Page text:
Shooting my test subject one of the very first things I noticed is that the image displays very slight barrel distortion. This is where image magnification decreases with distance from the optical axis and makes parallel straight lines look like the edges of a wooden barrel. This phenomenon is usually associated with wide-angle prime lenses or the wide end of standard zooms. It does happen in standard primes lenses but usually only at close focussing distances so it was surprising to see it here. Wide open lateral chromatic aberration (CA) is perceptible and at f8 cannot be seen. In terms of sharpness at f1.4 the image is universally soft and lacking in contrast. Stopping down to f8 improves the image and the lens is sharp across the frame. The lens renders beautifully with a gentle fall off in tones and the bokeh is a delight being soft and smooth. The lens is quite resistant to flare and I haven’t felt any great need to put on a lens hood.
In conclusion – well I always thought that it was a very good lens when I shot film and now having had the opportunity to mount it on a high megapixel digital camera I am not disappointed. If adapted lenses are your thing I would definitely recommend you to acquire a copy.
Internet forums are full of self-proclaimed experts spouting absolute crap about things they know nothing about. Unless you were hiding out in a cave with Osama Bin Laden or not visited the home of countless pointless photographic brand based crusades that is otherwise known as dpreview.com you maybe aware of this hot topic that has spawned a thousand fevered posts and countless character assassinations. If not it goes like this: equivalence is the idea that the size of the camera format effects focal length, depth of field, and exposure, and that when talking about equipment one should express this in terms relating to 35mm equivalents. These arguments became particularly prevalent when Olympus and Panasonic started to have some success with their micro four thirds format. The people express this idea most fervently are those who have sold two of their children and a kidney on Ebay to fund the purchase of a so-called full-frame dSLR and they want to let everyone who uses a smaller format that they are using an inferior product. Usually these arguments go like this:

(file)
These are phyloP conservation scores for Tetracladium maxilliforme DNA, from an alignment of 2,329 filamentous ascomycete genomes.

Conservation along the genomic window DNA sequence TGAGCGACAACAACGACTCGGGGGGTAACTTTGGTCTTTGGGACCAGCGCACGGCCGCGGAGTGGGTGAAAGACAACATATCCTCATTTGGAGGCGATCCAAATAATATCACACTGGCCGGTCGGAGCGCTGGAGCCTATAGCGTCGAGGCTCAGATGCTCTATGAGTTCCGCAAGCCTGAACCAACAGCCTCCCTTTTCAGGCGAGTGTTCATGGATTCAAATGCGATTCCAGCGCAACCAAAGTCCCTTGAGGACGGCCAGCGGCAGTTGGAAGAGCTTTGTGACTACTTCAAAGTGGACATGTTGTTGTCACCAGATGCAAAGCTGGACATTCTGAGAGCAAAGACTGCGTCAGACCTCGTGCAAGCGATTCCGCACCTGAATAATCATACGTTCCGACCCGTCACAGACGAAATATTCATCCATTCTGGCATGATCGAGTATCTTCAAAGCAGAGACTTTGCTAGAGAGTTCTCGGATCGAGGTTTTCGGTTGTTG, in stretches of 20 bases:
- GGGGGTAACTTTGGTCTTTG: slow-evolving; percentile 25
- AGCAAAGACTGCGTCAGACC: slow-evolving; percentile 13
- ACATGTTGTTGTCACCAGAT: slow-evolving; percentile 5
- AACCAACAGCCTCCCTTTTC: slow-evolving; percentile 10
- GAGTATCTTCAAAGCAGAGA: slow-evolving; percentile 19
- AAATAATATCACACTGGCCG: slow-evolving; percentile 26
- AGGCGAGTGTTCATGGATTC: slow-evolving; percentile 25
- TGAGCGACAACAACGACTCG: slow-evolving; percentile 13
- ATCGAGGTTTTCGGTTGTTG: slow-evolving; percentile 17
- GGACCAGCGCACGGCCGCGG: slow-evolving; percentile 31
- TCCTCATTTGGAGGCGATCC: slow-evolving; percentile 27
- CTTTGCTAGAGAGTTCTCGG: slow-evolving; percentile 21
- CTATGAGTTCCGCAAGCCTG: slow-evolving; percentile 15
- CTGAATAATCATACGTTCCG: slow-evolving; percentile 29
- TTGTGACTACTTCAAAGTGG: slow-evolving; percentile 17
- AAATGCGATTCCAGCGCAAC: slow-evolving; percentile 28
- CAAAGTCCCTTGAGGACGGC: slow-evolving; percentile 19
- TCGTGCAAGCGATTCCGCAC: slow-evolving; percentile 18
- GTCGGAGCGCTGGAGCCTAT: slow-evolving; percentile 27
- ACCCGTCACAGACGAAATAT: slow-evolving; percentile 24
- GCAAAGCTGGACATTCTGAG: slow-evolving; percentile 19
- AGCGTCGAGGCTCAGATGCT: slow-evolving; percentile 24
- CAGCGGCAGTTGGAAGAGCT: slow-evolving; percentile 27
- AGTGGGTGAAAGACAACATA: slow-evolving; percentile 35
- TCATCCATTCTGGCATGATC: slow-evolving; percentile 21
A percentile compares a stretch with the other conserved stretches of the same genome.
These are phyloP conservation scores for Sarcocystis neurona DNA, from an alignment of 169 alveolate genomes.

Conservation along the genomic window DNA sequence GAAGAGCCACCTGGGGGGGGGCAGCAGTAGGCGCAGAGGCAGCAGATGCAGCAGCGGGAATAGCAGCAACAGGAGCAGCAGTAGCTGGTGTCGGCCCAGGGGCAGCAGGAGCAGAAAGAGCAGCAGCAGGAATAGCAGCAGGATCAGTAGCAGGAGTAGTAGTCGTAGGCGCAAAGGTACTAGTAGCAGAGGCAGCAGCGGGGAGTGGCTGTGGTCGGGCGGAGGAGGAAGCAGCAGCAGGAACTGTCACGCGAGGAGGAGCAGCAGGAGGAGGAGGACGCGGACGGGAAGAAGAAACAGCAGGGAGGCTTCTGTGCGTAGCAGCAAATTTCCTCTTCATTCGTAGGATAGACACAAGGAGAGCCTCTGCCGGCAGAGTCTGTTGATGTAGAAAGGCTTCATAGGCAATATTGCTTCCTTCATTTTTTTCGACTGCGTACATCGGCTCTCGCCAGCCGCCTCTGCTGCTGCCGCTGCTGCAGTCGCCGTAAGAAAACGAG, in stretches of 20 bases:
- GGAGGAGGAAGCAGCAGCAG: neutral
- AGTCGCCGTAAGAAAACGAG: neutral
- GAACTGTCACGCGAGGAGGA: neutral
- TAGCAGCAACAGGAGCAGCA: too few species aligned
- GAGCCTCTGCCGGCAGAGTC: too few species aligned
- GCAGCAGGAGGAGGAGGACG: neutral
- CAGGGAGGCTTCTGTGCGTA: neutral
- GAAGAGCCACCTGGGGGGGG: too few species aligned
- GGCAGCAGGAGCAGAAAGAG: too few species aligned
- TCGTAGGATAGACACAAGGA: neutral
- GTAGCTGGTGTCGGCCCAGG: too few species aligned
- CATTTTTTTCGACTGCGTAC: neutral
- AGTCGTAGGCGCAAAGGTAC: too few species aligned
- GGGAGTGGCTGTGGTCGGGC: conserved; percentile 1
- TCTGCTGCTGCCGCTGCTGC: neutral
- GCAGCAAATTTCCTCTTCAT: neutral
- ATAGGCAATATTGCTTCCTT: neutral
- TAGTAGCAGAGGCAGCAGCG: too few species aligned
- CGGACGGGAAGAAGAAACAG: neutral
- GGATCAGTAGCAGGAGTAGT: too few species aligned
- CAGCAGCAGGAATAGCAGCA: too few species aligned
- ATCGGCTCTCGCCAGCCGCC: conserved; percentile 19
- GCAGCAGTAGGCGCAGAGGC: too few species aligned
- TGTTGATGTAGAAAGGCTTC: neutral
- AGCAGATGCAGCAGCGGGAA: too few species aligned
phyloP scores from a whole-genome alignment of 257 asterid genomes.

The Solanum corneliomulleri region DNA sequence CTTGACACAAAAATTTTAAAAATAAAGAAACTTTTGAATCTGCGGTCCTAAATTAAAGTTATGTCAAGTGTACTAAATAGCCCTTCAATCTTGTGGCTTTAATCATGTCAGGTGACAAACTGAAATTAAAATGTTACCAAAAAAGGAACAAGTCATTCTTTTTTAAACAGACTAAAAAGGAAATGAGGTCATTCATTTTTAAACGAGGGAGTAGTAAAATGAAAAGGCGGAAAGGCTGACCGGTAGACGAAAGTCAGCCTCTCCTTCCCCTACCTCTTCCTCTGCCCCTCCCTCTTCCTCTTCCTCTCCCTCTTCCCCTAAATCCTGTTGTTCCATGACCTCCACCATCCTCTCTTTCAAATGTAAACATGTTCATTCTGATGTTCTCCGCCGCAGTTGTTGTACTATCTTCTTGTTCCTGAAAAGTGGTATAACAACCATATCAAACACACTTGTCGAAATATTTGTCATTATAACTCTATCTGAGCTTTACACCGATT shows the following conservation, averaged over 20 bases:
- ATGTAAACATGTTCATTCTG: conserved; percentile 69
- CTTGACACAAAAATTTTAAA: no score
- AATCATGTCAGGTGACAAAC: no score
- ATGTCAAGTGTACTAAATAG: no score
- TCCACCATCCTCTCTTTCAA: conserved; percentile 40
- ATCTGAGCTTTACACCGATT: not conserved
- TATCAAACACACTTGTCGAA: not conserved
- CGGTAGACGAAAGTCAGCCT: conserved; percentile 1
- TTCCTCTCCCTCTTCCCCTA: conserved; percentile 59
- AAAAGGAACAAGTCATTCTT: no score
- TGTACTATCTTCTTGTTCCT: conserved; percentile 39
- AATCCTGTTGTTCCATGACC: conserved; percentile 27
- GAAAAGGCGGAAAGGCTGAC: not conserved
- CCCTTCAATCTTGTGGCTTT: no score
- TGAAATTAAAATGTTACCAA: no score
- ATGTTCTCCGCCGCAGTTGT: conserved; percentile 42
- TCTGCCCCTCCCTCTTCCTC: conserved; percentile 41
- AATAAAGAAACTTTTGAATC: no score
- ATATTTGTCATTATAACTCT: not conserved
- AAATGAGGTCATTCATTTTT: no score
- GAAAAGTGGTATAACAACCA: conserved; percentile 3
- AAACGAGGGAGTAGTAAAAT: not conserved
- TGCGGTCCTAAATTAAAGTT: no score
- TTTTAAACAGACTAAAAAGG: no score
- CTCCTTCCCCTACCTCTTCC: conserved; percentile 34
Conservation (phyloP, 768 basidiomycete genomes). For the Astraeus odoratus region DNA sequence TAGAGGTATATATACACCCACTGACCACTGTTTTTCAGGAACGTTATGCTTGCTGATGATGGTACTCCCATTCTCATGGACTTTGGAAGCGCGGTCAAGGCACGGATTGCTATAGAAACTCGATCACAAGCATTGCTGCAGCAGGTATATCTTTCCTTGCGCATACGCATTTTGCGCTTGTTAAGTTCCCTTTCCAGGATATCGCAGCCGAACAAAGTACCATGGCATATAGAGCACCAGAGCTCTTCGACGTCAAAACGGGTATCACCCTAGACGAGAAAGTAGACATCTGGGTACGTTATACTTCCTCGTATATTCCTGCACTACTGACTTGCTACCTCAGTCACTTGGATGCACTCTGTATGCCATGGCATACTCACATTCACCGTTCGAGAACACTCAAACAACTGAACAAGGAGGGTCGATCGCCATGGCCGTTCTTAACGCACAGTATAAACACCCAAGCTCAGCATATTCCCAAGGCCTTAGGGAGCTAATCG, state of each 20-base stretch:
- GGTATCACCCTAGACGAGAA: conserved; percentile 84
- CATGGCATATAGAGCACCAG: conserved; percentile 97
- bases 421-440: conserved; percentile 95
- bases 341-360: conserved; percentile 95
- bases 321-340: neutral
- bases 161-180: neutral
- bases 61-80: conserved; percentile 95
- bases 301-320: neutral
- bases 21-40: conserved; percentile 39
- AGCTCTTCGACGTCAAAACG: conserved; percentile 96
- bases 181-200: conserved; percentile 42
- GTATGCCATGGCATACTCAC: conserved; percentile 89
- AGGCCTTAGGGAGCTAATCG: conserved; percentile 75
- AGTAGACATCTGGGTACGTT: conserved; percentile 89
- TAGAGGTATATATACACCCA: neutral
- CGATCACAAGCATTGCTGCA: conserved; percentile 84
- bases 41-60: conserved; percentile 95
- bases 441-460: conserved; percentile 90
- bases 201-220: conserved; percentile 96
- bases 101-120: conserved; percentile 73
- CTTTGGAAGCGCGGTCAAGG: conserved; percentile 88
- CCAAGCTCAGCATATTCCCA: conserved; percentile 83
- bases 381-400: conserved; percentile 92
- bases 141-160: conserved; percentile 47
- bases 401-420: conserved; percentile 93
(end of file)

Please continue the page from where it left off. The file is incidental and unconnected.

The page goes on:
m4/3 user: Hey I’ve just got my self a new lens, it’s the Olympus 45mm f1.9. It’s a lovely lens, wide open it produces very portraits wide open.
Full framer: It’s not a 45mm f1.8 it is a 90mm f3.8. It cannot render out of focus backgrounds and the smaller sensor needs more light and therefore longer exposures or higher ISO. A proper photographer would use an 85mm f1.2 on a full frame camera.
The argument will typically degenerate and lead to insults and other full frame users diving in to bolster the argument with lots of spurious mathematical equations, graphs and claims of mental deficiency on the part of any smaller format user and maybe even casting doubts on the mental faculties of their parents as well. So what is all this about then and why are people getting so hot under the collar?
Equivalence is not a new thing, it didn’t come with digital, it was a known fact back in the dim dark ages of film, and then funnily enough 35mm film was seen as the miniature inferior format. In those far off times a lot of professional work, and when I use the term professional I mean done for money, was shot using large format, the smallest was 5×4 inches and the largest practical was 10×8 inches. The next step down was medium format where a roll of film was used that was nominally 6cm wide, the popular sizes were 6×7, 6×6 and 6×4.5 cm. Small format, or miniature format was 35mm and smaller. It wasn’t until the advent of modern electronics and a significant breakthrough with tabular grain film in the 1980’s that 35mm really took off as a format. The ease of use that automation made with sharper finer grained films that made many professional photographers and advanced amateurs take up using 35mm and by the end of the 1990’s the larger formats had become niche products for specialised uses.
Professional photographers were well aware of equivalence. A 10×8 camera with a 300mm lens has the same angle of view as a 5×4 camera with 150mm, a 6x6cm camera with 80mm and a 35mm camera with a 50mm. As most working photographers ran more than one format and some three or more favourite angles of view would be duplicated across the systems. So for 5×4 a photographer may have a 90mm, a 150, and a 300. His/her 6×6 system would then have a 55, 80 and 150mm lenses, and the 35mm system 35, 50 and 100mm lens all giving roughly the same angles of view.